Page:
It is not difficult to start your own container garden, in fact for many people, it is an enjoyable hobby. It can be an economical option to save money on fresh vegetables or herbs. The process of setting one up is the same, whether it will be for indoors or outdoors. Winter is a perfect time for planning your upcoming container garden.
First, write down a list of plants that you are interested in growing. Group them in similar categories. Do you want to plant an herb garden, a vegetable garden, and indoor flowering plants? Pin point your goal.
When you have your basic list, now is the time to do some research on the specific plants on your wish list, and their growing specifications. The internet, library, seed or nursery catalogs can be great sources for finding this information. While you are doing this, be open to plants sharing common growing conditions. These might make great companion plants in a specific container garden.
The specifications you’ll need to find about each plant is how much root space will be needed, how much sun or shade needed, best type of soil, and how much typical watering will be needed. Considerations for frost and the grow season need to be evaluated, if they will be in containers outdoors.
Container Garden Materials Needed
You will also need to research the supplies you’ll need once your gather your plant specification data. Some of those needed supplies will be:
Containers – you can get very creative with these. They may be purchased, large decorative containers, to the small, basic black pots, or making your own out of various materials. The photo above is an old wooden barrel converted into a strawberry container garden. Just make sure that proper drainage can be ensured. Don’t forget, raised beds built from scratch also fits into this category.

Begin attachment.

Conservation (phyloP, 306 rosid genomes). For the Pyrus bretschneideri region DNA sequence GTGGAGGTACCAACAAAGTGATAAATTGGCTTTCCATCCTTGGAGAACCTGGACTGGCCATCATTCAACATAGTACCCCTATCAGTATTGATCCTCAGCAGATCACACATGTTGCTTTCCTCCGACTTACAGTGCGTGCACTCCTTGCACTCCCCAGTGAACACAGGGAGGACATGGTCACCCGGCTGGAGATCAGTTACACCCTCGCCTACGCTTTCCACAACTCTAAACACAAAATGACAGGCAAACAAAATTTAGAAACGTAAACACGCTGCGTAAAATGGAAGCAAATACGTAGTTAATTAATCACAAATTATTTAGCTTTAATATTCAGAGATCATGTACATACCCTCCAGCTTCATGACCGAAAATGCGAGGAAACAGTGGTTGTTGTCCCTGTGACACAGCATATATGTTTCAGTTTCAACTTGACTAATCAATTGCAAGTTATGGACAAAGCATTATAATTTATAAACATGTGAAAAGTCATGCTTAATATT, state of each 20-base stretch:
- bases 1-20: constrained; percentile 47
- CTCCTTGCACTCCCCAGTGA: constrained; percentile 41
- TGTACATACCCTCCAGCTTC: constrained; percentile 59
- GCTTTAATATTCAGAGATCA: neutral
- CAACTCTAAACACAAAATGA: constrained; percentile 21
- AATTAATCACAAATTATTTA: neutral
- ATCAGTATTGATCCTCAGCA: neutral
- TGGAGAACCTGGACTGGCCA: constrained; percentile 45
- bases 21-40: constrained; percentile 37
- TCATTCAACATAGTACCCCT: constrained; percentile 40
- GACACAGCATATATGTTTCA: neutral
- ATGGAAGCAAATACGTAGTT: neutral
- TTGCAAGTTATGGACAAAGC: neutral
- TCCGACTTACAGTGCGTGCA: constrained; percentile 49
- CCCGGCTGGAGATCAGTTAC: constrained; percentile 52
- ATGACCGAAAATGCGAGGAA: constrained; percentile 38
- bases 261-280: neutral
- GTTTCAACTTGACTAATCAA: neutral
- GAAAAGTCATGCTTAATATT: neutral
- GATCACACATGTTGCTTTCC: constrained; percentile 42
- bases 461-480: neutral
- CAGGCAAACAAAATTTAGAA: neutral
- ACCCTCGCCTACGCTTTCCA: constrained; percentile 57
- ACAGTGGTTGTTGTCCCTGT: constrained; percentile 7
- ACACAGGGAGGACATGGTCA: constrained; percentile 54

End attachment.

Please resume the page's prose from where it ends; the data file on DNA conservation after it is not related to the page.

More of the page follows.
Potting Soil – you can purchase potting soil specially designed for container gardens, or you can use compost as well, or a combination of the two.
Water – Depending on how hot and dry the area is where the plants will be growing, you may want to add garden crystals to the soil to help hold water and reduce the frequency of watering. The same principal is used for the glass bulbs as well. These are optional supplies, but can be real time savers.
Tools – hand trowels, gloves, water can or a watering wand that fits on the end of a hose. If your containers are going to be indoors, be sure to put a dish underneath the pots to catch any water runoff.
Plants – you can plant either full grown plants, seedlings, or opt to start yours from seed. This is completely up to your preferences, and budget. For seed starting, be sure to follow the directions on the package for germinating. Most any vegetables can be successfully grown in containers.
Assembling Your Container Garden
After you have gathered your supplies it’s time to get our hands dirty and the fun begins.
Some folks put a ½ inch layer or so at the bottom of the container of charcoal or small pebbles, to assist with drainage. This is optional however.
The next step is to lightly fill your container with potting soil, but not completely to the top. If you are planting seeds, you will fill higher with soil, than if you are planting fully grown plants.
Gently take your plants or seedlings out of their container taking care not to disrupt the roots or pull much on the top of the plant. Dig a hole slightly bigger than the plant and put the roots in, then cover with potting soil. Water thoroughly. Now gently with your hands, lightly tamp the damp soil near the plant and soil to get a good connection, and water again.
Place your containers in your desired location. Pay attention to any fertilizer feeding schedule you may want to opt for. Rotate your containers periodically for balanced light exposure. If these are indoors, you may need to supplement the light with plant grow lights.
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By starting your own container gardens, it can not only be a fun hobby, but can save money, and provide fresh vegetables, plants or herbs for a tasty and healthy addition for your family.
Until next time,
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